"To some people, this is literally all they have," said Tracy Lapeyrouse, animal-control officer for the shelter.
Evacuees paddled rafts, bashed out windows and talked their way into saving their pets.
For some, the animals represent something comforting and familiar in the midst of chaos. For others, pets represent their only family.
For McDonald, Lela was simply his son’s dog until the struggle to survive forged a bond between them so strong that McDonald refused to leave the city without his pet.
McDonald’s wife and sons had all evacuated New Orleans by Tuesday morning, making him and Lela the home’s sole occupants. As the water kept rising, reaching McDonald’s neck, and radio announcers urged residents to flee the city, he finally decided to leave his home.
After he turned back for the dog, the two became partners, floating for hours on an air mattress, walking the streets, and finally reaching rescuers that would include Lela in their efforts. Lela’s intimidating size offered protection from looters and gangs, he said.
"I wasn’t leaving the dog after all that," he said. "If they wouldn’t have told me I could bring her, I would’ve stayed."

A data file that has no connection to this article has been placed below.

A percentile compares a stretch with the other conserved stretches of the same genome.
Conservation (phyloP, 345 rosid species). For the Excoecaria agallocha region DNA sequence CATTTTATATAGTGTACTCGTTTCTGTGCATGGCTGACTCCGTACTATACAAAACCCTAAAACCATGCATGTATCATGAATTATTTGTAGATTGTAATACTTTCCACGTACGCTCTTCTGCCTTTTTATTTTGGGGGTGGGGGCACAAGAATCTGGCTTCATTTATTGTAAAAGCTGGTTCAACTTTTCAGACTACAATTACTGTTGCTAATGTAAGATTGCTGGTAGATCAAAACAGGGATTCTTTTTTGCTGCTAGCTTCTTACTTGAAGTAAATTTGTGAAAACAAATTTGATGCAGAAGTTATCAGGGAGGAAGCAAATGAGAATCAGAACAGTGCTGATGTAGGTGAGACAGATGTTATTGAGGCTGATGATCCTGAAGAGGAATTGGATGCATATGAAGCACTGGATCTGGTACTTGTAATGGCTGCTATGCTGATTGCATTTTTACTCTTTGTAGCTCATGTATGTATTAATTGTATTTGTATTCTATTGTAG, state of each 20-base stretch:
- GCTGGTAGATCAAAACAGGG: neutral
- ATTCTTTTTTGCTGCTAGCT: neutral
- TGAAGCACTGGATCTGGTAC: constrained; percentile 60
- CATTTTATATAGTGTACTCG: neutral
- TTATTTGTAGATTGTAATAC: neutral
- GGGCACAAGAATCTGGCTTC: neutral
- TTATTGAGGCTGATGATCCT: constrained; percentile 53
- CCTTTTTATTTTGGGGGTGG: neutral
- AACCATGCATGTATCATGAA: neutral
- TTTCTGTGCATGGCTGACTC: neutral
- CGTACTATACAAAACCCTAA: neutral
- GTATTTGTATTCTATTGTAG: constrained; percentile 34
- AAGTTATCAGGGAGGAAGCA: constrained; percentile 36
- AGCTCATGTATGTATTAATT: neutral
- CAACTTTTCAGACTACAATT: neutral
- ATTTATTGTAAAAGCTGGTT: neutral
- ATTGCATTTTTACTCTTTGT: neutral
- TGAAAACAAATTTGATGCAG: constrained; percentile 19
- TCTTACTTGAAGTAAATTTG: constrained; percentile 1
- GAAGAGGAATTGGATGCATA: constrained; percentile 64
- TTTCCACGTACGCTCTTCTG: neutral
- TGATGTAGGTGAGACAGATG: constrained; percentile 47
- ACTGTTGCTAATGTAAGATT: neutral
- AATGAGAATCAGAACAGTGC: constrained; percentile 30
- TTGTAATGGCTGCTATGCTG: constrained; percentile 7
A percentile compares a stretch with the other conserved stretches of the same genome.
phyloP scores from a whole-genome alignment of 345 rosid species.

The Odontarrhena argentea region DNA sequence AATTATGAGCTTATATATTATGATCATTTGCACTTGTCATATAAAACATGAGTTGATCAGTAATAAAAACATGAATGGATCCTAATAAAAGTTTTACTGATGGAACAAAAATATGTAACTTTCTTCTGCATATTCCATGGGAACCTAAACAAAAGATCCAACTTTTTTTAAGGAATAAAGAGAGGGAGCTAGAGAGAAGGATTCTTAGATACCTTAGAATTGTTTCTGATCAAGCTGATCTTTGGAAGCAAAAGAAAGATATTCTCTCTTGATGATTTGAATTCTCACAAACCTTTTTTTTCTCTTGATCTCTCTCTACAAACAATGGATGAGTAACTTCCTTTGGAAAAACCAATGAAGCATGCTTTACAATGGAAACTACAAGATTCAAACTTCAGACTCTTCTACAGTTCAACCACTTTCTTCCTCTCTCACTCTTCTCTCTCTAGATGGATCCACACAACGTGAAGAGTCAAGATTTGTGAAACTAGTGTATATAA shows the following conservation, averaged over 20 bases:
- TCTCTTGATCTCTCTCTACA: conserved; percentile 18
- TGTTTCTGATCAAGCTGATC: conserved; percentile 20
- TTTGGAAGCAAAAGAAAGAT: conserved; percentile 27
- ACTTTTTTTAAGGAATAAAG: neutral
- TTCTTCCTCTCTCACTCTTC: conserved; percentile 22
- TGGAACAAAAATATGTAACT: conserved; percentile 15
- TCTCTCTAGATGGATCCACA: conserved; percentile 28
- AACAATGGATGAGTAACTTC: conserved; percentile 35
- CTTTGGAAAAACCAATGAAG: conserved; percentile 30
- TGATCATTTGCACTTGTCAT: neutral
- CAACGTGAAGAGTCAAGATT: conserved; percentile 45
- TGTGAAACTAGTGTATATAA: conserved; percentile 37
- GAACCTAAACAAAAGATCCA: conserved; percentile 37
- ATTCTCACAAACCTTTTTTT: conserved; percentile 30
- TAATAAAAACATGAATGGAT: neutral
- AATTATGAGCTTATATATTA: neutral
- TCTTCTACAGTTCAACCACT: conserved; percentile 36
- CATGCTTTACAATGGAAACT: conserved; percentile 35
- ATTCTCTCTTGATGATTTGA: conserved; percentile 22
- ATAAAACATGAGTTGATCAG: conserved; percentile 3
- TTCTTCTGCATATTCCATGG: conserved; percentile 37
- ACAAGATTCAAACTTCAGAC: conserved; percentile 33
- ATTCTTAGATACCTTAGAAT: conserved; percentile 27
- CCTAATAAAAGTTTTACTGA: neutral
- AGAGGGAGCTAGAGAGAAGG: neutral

Along the way, McDonald said he passed opportunities for shelter in New Orleans, including a helicopter ride to the Superdome, because he wasn’t leaving his comrade.
"In a way, that dog is my salvation," he said, referring to avoiding the horrible conditions at the Superdome. "I wasn’t leaving her go."
McDonald said he never thought he would feel so strongly about a dog.
"I’m a living witness; people do crazy things for the animals they love," he said. "I could have been gotten out of New Orleans. I’m just not leaving this dog."
He admits tearing up several times thinking about Lela’s paws, rubbed raw from making their way to I-610, where he and Lela finally got on a bus and made it to Houma. As McDonald continues trying to track down his wife and two adult sons, whom he believes are in Houston, Lela has become his only family.
"The dog is all the family I got with me right now," he said. "Looks like it’ll be me and the dog for awhile."
David Meeks, Times-Picayune sports editor, kayaked more than two miles to his New Orleans home, smashed in a window with a paddle and swam through a house full of floating furniture to reach his dog Carson.